Q.3.- Different tools for different types of bodies, lifestyles, and ways of eating. All in the spirit of N=1, experimentation, discussion of personal results, contributing to the different theories of the cause of T2D. yay for the forum!
     
    • Winner Winner x 2
    • Like Like x 1
    • Agree Agree x 1
  5. javfra

    javfra · Newbie

    Messages:
    2
    Likes Received:
    2
    Trophy Points:
    23
    It sound very weel, to reverse the diabetes, but it look likes very dificult. I think, if you have diabete other not, you have to follow good habits of live and food. You sholud eat medieterranean food and olive oil
     
  6. Flora123

    Flora123 Type 2 · Well-Known Member

    Messages:
    1,059
    Likes Received:
    599
    Trophy Points:
    173
    What do you class as Mediterranean food? If you go to the Mediterranean area, the food they eat is quite different from what the UK says it is.
     
    • Like Like x 1
    • Agree Agree x 1
  7. Oldvatr

    Oldvatr Type 2 · Expert

    Messages:
    5,596
    Likes Received:
    3,259
    Trophy Points:
    198
    I am a moderate carber now, and I follow the Pioppi diet which is a LC variant of the Med diet. It is supported by the leading UK cardiologist Dr Aseem Malhotra and is aimed at reducing heart problems, but actually can be adapted for diabetes. I know that it is not as good as a keto diet for reversing T2D (as is claimed by, say, LCHF), but it seems to be a reasonable maintenance diet for control.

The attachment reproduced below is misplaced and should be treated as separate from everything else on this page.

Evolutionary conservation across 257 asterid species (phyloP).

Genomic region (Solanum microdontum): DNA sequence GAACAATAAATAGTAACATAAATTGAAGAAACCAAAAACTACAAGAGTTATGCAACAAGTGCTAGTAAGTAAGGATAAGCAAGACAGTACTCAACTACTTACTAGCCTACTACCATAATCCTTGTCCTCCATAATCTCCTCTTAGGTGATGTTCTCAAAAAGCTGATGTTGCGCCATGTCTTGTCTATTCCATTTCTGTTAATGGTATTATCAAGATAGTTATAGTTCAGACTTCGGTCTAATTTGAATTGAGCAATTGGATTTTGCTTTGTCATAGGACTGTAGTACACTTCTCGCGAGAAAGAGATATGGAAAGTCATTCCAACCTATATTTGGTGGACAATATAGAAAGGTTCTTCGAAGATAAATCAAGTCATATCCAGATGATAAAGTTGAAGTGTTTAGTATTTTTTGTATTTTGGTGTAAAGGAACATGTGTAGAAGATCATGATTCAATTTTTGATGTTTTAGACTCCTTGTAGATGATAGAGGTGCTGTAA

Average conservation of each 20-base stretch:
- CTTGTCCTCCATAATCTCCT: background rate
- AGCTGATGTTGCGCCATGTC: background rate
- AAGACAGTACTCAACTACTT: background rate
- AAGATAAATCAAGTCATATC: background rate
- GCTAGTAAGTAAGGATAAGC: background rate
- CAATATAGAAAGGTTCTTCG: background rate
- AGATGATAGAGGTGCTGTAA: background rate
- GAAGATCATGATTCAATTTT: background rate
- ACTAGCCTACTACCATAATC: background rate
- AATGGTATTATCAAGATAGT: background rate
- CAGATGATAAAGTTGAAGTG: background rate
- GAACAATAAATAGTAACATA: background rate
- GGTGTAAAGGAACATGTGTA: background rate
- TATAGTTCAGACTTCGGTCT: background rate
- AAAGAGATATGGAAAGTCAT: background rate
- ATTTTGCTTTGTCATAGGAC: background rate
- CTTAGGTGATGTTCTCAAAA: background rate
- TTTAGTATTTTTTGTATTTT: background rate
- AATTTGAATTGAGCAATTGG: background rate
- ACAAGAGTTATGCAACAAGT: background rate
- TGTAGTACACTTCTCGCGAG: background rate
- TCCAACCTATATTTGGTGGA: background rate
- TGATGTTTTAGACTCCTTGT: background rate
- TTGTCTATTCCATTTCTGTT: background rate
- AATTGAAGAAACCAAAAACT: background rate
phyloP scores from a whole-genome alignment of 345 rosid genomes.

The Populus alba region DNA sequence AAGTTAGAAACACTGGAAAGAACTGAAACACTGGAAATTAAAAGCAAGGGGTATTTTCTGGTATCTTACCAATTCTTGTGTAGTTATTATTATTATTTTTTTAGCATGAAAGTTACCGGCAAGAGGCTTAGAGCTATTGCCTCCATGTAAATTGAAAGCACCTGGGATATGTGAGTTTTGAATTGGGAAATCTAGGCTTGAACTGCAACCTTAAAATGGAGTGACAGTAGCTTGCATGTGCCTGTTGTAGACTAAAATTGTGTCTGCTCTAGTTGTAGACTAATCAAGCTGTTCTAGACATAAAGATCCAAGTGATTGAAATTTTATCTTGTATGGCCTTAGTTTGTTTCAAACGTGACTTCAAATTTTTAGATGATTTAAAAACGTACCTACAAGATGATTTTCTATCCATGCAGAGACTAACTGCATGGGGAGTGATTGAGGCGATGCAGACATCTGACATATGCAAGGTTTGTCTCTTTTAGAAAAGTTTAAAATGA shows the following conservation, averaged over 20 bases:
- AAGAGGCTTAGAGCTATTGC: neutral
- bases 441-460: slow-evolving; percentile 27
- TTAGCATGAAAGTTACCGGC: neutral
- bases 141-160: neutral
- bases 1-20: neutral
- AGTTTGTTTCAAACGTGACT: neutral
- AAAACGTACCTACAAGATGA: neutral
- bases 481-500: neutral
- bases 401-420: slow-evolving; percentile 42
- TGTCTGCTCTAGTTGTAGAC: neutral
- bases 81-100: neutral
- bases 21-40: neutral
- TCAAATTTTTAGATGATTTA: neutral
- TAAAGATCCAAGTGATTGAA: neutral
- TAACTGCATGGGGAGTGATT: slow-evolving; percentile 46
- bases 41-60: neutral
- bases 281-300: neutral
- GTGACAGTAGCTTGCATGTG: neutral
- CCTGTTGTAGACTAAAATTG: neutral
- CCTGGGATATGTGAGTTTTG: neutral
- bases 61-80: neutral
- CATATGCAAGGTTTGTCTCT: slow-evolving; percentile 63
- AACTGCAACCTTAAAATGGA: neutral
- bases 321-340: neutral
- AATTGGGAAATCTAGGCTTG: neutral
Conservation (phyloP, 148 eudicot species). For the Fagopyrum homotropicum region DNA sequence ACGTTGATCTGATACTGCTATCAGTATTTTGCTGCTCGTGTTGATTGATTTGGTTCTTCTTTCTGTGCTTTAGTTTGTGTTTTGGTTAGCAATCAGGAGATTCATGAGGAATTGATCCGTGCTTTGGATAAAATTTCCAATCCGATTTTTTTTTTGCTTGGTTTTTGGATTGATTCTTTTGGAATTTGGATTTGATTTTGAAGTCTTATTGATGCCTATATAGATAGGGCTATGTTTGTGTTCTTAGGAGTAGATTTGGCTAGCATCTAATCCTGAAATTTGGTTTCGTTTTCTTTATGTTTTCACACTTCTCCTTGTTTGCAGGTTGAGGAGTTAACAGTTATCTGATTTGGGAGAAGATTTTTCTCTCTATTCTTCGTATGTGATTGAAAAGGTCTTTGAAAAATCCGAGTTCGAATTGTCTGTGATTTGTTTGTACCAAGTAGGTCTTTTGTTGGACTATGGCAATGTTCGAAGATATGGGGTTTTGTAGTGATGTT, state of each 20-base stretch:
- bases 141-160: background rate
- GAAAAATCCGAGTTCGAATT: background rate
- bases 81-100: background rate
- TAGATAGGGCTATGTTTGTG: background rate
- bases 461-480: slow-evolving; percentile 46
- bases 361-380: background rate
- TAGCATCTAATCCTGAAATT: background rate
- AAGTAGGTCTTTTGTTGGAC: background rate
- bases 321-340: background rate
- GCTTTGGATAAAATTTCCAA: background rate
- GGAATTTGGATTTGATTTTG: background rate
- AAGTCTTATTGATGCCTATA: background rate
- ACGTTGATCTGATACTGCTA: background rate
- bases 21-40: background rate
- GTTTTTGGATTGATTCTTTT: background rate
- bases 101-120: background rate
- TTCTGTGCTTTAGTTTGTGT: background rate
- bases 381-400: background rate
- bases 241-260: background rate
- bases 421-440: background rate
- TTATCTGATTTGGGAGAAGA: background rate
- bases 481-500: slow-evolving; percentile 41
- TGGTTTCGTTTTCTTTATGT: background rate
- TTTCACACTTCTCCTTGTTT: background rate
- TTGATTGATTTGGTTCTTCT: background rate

https://www.bbcgoodfood.com/howto/guide/what-pioppi-diet
     
  • Meet the Community

    Find support, connect with others, ask questions and share your experiences with people with diabetes, their carers and family.

    Did you know: 7 out of 10 people improve their understanding of diabetes within 6 months of being a Diabetes Forum member. Get the Diabetes Forum App and stay connected on iOS and Android

    Grab the app!
  • Tweet with us

  • Like us on Facebook